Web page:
Improved safety and downtown vibrancy are the goals of a partnership to spruce up the area around Calgary city hall.
On Tuesday, at the downtown location of the University of Calgary’s School of Architecture, Planning and Landscape (SAPL), Mayor Naheed Nenshi, John Brown, SAPL dean heralded the union, where student researchers will look at ways to inexpensively boost the appeal of the nine blocks surrounding Calgary city hall.
The idea around the 9-block program is for students to devise tactical urbanism pilot projects in the area that make it more inviting. The boundaries for the program are 1 Street SE, 6 Avenue SE, 4 Street SE and 9 Avenue SE.
“The area around City Hall is the heart of Downtown Calgary – it’s where government, education, and the arts come together,” said Mayor Naheed Nenshi.
“I’m thrilled that through this partnership with the School of Architecture, Planning and Landscape, we’ll have the opportunity to test inexpensive and innovative ideas aimed at improving the safety and vibrancy in this neighbourhood.”
Brown said their City Building Design Lab is in the heart of the downtown for precisely this sort of project.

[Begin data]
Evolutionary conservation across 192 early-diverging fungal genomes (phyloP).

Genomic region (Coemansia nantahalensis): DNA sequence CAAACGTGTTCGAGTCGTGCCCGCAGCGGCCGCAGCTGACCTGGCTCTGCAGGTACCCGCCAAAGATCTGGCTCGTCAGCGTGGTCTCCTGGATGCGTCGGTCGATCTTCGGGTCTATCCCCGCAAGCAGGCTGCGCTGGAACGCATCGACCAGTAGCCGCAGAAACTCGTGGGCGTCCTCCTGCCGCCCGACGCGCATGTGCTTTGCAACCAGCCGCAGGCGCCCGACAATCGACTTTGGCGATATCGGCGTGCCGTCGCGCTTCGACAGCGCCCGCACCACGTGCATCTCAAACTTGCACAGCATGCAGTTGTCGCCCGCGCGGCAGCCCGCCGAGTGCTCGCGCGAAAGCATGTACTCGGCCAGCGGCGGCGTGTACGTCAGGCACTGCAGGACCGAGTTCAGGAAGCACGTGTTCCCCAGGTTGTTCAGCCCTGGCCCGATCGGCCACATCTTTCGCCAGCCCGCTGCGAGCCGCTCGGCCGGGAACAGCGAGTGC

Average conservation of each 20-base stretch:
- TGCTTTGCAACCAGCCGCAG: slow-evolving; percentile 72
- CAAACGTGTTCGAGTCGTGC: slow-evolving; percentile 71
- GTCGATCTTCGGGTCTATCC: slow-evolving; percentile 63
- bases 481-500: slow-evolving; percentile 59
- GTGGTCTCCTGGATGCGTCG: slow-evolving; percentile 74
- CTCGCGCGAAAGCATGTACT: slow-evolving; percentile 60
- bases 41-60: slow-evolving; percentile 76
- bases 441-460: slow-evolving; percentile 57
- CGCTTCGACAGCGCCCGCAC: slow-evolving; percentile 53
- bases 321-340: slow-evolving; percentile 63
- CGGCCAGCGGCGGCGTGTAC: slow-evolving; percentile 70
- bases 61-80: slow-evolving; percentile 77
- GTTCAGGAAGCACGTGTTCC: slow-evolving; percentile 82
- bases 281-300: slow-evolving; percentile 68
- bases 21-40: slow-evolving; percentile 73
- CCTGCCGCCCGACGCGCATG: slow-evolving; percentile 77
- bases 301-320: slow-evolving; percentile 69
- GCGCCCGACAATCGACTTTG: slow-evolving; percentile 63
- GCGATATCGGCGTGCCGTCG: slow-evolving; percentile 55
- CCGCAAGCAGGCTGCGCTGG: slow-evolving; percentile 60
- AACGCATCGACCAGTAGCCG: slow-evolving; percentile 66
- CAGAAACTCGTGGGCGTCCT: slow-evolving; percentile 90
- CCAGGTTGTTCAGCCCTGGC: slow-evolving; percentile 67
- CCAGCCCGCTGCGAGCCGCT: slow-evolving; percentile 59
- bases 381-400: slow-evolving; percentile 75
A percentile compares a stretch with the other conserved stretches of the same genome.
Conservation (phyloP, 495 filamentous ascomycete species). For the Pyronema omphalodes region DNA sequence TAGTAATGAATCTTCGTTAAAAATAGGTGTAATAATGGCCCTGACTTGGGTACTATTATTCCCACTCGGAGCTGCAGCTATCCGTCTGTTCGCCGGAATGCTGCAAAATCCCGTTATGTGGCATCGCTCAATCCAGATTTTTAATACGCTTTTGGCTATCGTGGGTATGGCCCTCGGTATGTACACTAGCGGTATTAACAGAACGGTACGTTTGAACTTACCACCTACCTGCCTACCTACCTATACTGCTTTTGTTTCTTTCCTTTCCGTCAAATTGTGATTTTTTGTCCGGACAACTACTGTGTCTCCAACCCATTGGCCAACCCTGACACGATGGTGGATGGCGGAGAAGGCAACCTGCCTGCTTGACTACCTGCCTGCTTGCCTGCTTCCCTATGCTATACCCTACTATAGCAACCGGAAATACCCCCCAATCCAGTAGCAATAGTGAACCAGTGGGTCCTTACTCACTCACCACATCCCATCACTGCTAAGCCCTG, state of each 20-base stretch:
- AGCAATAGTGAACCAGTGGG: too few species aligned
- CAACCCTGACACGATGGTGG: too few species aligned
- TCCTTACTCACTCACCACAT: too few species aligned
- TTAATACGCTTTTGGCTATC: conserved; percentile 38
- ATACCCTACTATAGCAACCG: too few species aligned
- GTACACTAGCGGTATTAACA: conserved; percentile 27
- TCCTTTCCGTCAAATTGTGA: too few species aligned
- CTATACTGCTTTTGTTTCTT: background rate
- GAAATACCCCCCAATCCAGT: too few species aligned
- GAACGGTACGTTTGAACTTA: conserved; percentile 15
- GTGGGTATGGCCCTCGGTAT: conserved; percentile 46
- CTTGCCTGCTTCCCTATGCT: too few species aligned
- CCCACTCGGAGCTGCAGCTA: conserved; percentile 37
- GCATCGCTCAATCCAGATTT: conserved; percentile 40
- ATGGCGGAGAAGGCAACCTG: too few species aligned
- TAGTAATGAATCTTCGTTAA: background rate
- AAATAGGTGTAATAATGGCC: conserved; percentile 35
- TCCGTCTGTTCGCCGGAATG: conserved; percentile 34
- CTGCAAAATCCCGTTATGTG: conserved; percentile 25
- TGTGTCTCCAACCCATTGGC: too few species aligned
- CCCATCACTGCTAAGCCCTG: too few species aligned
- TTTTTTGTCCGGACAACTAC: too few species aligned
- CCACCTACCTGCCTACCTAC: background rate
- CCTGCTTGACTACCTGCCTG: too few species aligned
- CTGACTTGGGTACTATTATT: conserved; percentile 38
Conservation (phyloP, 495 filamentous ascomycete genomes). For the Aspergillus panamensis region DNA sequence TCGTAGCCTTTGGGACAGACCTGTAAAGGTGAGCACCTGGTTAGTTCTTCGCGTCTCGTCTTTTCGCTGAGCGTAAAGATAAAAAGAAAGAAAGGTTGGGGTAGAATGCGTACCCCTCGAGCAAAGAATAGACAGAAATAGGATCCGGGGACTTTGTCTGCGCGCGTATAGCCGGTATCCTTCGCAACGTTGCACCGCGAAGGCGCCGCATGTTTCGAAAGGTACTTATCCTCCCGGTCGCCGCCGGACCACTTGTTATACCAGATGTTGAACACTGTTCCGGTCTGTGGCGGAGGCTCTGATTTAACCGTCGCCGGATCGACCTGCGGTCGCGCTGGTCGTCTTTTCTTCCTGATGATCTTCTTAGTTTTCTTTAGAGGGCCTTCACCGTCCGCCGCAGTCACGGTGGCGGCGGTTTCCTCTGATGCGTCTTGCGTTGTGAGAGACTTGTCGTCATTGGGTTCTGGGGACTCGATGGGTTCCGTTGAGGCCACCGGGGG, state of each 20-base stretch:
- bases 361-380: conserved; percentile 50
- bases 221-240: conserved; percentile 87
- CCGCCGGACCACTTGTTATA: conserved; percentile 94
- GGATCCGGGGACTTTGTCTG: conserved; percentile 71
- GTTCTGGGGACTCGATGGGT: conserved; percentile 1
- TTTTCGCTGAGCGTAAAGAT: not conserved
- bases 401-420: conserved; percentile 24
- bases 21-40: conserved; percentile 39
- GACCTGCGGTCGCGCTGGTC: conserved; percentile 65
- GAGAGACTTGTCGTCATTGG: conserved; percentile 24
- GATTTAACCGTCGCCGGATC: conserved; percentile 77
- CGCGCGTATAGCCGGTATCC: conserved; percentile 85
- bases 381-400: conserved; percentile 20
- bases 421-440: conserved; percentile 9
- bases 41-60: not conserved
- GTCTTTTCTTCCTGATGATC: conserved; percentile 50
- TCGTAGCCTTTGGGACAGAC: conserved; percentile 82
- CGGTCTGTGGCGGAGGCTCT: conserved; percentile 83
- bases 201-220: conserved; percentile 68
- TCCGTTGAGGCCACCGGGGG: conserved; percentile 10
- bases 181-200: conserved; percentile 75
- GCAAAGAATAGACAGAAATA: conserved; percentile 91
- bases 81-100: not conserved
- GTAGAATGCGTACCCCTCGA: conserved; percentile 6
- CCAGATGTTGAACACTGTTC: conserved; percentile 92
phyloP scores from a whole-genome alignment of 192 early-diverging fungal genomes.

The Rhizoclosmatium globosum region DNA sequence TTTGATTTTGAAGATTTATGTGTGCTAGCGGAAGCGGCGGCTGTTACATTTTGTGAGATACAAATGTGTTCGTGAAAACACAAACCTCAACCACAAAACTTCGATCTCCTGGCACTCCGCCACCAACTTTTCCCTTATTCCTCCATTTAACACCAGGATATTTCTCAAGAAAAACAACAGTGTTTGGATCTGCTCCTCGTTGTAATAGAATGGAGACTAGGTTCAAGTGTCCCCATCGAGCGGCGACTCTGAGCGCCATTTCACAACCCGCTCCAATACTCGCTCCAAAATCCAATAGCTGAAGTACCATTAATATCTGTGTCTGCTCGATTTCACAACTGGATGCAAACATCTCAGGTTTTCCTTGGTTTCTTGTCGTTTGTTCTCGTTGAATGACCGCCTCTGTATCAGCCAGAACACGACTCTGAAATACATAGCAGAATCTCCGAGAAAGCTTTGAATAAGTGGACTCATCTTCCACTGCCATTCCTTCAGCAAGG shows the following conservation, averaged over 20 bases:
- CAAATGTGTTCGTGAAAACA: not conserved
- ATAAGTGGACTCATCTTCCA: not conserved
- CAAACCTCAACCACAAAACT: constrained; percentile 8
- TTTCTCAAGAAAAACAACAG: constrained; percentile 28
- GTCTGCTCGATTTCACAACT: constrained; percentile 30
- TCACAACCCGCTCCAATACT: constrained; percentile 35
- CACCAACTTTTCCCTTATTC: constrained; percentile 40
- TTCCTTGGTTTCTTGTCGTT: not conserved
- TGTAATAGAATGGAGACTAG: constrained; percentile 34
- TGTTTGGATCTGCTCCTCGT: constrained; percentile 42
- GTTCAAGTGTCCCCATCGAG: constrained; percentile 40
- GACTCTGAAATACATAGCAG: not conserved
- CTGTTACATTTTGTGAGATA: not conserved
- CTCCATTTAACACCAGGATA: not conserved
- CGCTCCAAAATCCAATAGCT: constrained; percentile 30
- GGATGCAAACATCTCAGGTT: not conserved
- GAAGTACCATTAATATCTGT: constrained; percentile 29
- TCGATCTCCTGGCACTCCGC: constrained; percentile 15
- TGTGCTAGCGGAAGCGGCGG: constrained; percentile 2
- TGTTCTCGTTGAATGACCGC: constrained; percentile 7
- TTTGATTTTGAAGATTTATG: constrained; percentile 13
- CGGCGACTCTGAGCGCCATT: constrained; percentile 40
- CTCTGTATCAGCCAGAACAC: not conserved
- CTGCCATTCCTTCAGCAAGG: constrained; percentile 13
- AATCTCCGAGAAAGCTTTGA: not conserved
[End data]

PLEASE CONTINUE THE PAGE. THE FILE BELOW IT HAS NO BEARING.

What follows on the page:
“Our mission is to bring together our students and researchers with municipal policy makers and the public to explore new directions in city-building,” Brown said.
Projects will also look at wayfinding in the area and leveraging programming through community partnerships.
Tie to Stephen Avenue
Mayor Nenshi said this kind of work is similar to the efforts around Stephen Avenue and also the Green Alley program – also done through the U of C’s SAPL.
Members of the city’s Priorities and Finance Committee got a review of plan to use $300,000 in the Council Innovation Fund to test mini-projects along Stephen Avenue as a part of street’s larger transformation.
Michael Magnan, Public Realm Lead with the City of Calgary said this is a way to put together “light, quick and cheap interventions” that they can test and measure the outcomes before they refine further design of Stephen Avenue.
“So, it’s almost like, if you’re trying to shoot for the moon and you’re off by two degrees, you missed the moon by, you know, 2,000 kilometers by the time you hit it,” said Magnan.
“This gives us the ability to sort of readjust our trajectory now and test some ideas.”
Magnan said they can sort of celebrate the temporary nature of some of the proposed ideas, and do things that are “cool and maybe a bit different.”
Coun. Druh Farrell said this presents a host of opportunity to experiment without a lot of risk.
“We have an opportunity to engage youth. We know that youth and an exciting downtown have to go together. And what are they interested in? What makes them excited about Calgary?” Farrell said.
“We want to inject a little bit of life and hope back into our downtown.”
Members approved that request and it will move forward to Calgary city council.